The loss of tourism and remittances receipts is expected to shave off between 3.8 per cent and 4.3 per cent of GDP in Sri Lanka’s current account in the balance of payments (BoP) this year (2020) because of COVID-19, data on an IMF report released yesterday (Tuesday, 4 August) showed.
Hardest hit would be tourism where its impact on the current account in the BoP is envisaged to be between two per cent to 2.5 per cent, while that of remittances are expected to hit the current account in the BoP by an amount of 1.8 per cent of GDP, IMF statistics showed.
‘Losses in tourism proceeds exceeding two per cent of GDP are expected to be concentrated among large net tourism exporters, such as Sri Lanka,’ the IMF said.
With uncertainty being high, the effects on tourism may persist to some extent in 2021 (next year) and beyond, globally, the IMF warned.
During the first four months of 2020 international tourism arrivals were about 50 per cent lower than over the same period in 2019 globally, with deeper declines for related indicators, such as international flight arrivals and hotel reservations, the IMF said.
The projected direct impact on tourism trade balances in 2020 globally will depend critically on the pace of tourism recovery, which is highly uncertain. A recent study (UN World Tourism Organisation 2020) includes a scenario involving a gradual lifting of travel restrictions starting next month (September). This scenario implies tourism receipts at 73 per cent below their 2019 levels, worldwide, the IMF said.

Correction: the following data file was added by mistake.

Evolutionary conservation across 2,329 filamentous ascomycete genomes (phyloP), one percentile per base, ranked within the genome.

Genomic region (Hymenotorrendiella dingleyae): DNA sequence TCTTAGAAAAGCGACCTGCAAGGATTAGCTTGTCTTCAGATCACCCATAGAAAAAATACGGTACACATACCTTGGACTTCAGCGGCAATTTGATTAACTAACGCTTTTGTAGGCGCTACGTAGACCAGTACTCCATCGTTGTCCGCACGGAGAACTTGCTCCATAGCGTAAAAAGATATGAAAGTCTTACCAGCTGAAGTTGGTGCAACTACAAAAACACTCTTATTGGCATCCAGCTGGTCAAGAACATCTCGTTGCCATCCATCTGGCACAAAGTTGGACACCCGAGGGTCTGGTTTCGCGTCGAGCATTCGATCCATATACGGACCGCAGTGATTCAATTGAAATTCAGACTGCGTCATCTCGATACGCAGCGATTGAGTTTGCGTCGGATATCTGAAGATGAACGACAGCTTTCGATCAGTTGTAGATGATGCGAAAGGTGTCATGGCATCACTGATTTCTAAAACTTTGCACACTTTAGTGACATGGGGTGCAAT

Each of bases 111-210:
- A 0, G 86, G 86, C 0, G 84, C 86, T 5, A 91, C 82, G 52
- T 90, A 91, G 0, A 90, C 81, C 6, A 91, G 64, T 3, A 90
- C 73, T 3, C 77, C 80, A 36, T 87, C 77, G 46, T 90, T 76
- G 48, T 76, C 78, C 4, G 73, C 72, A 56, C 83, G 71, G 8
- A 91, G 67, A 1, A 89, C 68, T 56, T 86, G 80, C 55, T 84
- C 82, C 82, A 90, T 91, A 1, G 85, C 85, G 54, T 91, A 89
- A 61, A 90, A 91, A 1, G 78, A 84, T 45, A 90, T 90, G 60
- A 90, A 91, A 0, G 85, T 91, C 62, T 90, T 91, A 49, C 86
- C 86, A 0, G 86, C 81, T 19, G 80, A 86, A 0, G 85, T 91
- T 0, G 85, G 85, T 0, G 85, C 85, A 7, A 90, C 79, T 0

‘Remittances, globally, are highly vulnerable to the COVID-19 crisis because migrant workers are typically more exposed to the risk of unemployment and wage losses during recessions than are native workers,’ the IMF report further said.
Meanwhile, for economies such as Sri Lanka where remittance inflows represented more than five per cent of GDP, World Bank (WB) 2020 forecasts an average 20 per cent fall in remittance flows in 2020, the IMF added.
‘The decline would imply significant hardship for many households and small businesses that rely on remittances, just as their domestic economies are hit by the synchronised nature of the COVID-19 crisis,’ the IMF warned. Remittances are expected to rebound only partially (by five per cent) in 2021, the IMF further said.
Remittances and tourism were Sri Lanka’s single largest and third largest foreign exchange earners last year, according to the Central Bank of Sri Lanka.